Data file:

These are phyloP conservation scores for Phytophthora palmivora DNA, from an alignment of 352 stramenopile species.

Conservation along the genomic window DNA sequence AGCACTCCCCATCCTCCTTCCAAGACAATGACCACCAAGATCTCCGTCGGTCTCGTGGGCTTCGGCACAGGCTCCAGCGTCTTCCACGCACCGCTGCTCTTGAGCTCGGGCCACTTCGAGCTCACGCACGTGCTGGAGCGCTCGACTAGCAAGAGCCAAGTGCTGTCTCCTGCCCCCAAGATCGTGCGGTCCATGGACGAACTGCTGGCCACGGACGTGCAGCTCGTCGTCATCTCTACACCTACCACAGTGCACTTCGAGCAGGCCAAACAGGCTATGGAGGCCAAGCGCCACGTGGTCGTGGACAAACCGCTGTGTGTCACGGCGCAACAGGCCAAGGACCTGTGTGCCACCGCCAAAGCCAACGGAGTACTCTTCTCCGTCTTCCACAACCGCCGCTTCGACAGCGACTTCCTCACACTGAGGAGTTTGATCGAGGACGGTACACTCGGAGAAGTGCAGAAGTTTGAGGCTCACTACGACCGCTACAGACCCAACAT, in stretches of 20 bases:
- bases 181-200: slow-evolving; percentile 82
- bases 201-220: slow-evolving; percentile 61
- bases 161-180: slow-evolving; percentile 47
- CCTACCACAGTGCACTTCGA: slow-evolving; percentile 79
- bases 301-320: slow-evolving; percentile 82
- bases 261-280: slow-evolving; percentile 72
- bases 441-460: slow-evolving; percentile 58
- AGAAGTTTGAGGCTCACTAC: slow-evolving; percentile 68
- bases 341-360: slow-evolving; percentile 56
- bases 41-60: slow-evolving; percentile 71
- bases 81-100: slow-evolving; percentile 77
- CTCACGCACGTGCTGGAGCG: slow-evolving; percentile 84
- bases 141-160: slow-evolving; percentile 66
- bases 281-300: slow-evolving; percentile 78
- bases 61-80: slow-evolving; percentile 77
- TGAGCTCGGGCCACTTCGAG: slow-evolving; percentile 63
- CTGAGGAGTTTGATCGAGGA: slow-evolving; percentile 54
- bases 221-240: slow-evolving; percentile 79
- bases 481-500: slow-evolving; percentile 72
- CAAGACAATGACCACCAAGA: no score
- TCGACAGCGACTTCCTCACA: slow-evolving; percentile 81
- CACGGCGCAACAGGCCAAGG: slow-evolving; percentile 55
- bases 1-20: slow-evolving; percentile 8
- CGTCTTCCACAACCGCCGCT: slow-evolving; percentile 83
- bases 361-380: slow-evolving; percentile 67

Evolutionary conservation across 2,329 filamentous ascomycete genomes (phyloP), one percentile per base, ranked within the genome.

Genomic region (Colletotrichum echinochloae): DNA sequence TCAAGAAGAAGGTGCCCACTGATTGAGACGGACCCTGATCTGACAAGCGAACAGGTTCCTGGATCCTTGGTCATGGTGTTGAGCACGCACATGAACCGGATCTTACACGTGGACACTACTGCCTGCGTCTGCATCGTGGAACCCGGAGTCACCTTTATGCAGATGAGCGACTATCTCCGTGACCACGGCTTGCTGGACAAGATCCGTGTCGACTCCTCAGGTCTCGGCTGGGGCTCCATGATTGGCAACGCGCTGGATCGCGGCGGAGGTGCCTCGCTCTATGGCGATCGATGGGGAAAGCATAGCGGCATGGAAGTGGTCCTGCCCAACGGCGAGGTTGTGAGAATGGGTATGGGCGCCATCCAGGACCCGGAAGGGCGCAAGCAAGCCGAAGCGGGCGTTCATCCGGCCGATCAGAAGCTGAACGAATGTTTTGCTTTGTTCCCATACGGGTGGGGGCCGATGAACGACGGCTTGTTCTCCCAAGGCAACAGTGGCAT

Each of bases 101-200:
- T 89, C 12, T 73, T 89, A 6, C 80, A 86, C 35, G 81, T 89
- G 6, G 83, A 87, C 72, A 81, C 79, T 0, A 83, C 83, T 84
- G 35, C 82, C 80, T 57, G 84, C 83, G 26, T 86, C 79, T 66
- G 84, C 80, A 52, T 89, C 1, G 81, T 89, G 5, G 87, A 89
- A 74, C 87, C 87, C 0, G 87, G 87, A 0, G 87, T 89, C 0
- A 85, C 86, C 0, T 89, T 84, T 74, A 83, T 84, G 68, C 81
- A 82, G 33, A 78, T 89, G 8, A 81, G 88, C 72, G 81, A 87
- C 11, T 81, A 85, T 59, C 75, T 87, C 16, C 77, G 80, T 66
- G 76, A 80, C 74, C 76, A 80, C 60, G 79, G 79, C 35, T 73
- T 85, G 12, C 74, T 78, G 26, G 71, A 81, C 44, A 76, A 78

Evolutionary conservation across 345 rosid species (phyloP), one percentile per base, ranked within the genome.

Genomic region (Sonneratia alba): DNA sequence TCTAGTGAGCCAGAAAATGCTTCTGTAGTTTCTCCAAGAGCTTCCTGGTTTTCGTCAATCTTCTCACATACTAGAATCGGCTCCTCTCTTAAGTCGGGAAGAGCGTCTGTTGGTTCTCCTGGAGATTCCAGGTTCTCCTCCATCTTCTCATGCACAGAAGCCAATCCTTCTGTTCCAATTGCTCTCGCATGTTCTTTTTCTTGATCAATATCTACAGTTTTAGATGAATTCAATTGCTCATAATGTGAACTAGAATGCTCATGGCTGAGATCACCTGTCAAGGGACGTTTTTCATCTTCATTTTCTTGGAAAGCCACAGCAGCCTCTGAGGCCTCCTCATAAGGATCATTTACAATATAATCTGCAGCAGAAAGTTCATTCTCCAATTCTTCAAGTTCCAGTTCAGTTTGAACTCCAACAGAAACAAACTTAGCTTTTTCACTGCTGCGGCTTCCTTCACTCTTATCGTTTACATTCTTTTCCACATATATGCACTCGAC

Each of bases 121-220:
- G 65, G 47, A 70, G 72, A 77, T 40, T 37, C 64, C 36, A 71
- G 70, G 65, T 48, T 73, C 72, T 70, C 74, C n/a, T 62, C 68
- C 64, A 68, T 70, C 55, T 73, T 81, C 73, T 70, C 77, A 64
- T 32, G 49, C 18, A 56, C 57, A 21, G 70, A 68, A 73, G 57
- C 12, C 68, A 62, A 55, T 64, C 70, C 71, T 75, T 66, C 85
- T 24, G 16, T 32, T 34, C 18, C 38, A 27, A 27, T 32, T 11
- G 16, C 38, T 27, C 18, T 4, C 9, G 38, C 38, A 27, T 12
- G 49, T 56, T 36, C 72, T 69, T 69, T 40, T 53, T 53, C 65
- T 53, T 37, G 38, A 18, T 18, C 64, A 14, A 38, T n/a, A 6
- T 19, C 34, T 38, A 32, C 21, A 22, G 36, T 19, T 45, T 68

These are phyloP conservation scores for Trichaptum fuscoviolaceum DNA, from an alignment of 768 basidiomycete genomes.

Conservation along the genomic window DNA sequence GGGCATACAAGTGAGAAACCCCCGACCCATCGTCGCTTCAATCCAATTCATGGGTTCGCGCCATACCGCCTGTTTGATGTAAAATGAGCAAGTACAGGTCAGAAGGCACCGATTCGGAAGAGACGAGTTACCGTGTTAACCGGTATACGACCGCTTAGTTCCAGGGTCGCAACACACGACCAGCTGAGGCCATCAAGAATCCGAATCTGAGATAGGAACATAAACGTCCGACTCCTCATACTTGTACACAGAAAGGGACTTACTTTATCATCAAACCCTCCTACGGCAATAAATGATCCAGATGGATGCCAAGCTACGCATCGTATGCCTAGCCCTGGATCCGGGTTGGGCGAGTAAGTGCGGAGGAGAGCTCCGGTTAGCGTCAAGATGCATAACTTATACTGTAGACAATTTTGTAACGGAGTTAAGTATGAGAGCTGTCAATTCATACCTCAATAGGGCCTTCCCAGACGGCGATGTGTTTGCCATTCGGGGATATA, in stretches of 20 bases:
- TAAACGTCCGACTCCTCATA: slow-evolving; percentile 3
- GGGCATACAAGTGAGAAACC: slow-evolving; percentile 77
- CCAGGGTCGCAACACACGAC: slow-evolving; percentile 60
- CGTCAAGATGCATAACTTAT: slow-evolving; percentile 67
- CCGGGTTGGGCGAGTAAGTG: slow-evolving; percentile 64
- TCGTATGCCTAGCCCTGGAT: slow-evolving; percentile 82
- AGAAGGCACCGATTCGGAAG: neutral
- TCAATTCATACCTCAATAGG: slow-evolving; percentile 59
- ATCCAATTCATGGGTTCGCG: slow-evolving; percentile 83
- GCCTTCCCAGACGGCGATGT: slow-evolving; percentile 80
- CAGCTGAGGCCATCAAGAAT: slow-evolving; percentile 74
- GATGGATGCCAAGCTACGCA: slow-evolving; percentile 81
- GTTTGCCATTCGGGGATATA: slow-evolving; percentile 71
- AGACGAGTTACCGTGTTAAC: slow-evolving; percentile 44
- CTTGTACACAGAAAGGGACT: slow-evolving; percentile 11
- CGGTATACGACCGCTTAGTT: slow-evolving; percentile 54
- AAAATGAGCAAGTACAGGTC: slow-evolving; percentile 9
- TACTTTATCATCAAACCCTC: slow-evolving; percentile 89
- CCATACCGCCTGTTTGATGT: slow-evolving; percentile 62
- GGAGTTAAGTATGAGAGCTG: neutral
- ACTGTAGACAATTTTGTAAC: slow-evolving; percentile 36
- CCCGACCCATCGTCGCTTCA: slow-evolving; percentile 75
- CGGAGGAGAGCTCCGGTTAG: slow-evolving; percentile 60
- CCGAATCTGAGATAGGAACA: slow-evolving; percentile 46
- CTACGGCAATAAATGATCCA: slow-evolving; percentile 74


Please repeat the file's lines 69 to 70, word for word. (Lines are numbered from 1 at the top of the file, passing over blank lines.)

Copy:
- AGACGAGTTACCGTGTTAAC: slow-evolving; percentile 44
- CTTGTACACAGAAAGGGACT: slow-evolving; percentile 11